Vol. 9 No. 13
It is an honor to serve as your State Representative and my primary concern when in Austin for the legislative session is working on bills that will have a direct and meaningful benefit to my home district. This session was no different. I am fortunate to have a very vocal and engaged constituency, and I want to thank every one of you who contacted my office via phone, email, or stopped by for a visit. Your input is invaluable.
One item I am particularly proud of is the extension the licensing program for the STP nuclear power plant. The state law regulating certain administrative aspects of the construction of new nuclear reactors in the state was set to expire on January 1, 2015. This expiration would have made the construction of any new reactors in the state impossible. I passed H.B. 994 to extend that deadline from January 1, 2015, to 2033, preserving the option for reactors 3 and 4 at STP for twenty years. The proposed construction of two new reactors in Matagorda County could create approximately 4,000 to 6,000 construction jobs, and when the reactors are finished and online, each one will employ close to 1,000 permanent positions.
For the past four years, I have been working with city and county officials to obtain adjacent land for the expansion of our county airport. We have made great strides in accomplishing that goal by passing H.B. 2895, which allows Brazoria County the ability to purchase undeveloped state owned prison land from the General Land Office. This land is located right next to our airport, and it will enable the airport to grow and serve aviation needs of South Brazoria County including Lake Jackson, Angleton, and associated industries. The continued development of the area will require airport expansion to handle the related aviation needs of these businesses.
Healthcare is also an important issue in the country and state, and especially so in the rural areas of Brazoria and Matagorda counties. The Act creating the Angleton-Danbury Hospital District in Brazoria County passed the 60th Legislature in 1967 and was in need of being updated. The district is a rural hospital located in urban county, and this creates a difficulty recruiting and retaining doctors, which limits our access to health care. Thus, H.B. 3905 amended the original act to allow the hospital to direct-employ physicians and other health care providers. This will allow the hospital to provide the economic security needed for doctors to relocate and reside in our communities, and it will help the district recruit and retain doctors that provide medically necessary services in our area.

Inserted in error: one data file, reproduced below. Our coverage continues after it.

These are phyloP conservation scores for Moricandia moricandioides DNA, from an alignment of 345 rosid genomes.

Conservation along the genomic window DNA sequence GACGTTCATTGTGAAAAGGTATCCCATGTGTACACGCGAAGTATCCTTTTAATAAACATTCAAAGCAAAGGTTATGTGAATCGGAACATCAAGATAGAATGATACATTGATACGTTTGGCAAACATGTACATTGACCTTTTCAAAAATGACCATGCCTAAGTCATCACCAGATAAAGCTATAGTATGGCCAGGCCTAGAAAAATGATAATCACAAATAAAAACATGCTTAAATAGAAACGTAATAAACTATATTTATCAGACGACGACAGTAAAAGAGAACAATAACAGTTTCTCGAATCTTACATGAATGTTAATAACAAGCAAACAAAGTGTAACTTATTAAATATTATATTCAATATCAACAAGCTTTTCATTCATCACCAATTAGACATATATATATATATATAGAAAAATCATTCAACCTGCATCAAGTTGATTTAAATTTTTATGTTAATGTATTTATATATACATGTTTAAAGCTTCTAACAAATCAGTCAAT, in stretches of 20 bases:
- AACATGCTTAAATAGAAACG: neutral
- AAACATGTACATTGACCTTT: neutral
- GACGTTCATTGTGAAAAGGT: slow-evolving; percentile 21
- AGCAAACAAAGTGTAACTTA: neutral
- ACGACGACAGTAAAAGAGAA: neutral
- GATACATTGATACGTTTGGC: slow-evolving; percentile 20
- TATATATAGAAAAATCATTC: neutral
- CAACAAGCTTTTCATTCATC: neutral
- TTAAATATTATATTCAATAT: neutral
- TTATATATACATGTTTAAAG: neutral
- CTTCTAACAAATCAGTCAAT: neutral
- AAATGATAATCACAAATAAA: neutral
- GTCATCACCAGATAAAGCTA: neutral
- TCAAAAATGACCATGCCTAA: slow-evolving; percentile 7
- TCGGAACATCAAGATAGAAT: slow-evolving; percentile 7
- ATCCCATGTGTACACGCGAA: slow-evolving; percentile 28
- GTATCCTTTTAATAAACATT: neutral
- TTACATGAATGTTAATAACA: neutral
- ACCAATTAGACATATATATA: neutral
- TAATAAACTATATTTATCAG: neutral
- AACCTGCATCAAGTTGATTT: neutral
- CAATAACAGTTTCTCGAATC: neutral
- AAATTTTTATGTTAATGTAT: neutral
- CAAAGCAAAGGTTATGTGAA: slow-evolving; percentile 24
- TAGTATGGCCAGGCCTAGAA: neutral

Session victories are not simply counted by the good bills that are passed, but also the bad bills that are defeated. I worked behind the scenes with Senator Glen Hegar to stop one such bill, S.B. 1631, from permanently cutting off much-needed water for our Matagorda County rice farmers. S.B. 1631 would have made the LCRA Emergency Orders cutting off irrigation water to the region for the past two years a permanent part of the state’s water plan as opposed to a critically reviewed process that is currently in place. This bill proposed a dangerous precedent of cementing these types of decisions into inflexible statute rather than allowing them to be made through a process of flexibility that considers many constantly changing factors. The bill authors designed the bill to do nothing more than retain water in the Highland Lakes for no beneficial use other than recreation and a nice view for residents on the lake who don’t pay a dime for the water. This flies in the face of the intended purpose of the lakes as reservoirs for water storage. I was proud to stand up for our local rice producers and the numerous agri-businesses and employees that would have been adversely impacted by this legislation.
As I continue to keep you updated through a series of post-session Insider's Reports, I encourage you to visit my website at www.dennisbonnen.com if you have missed any of my previous newsletters.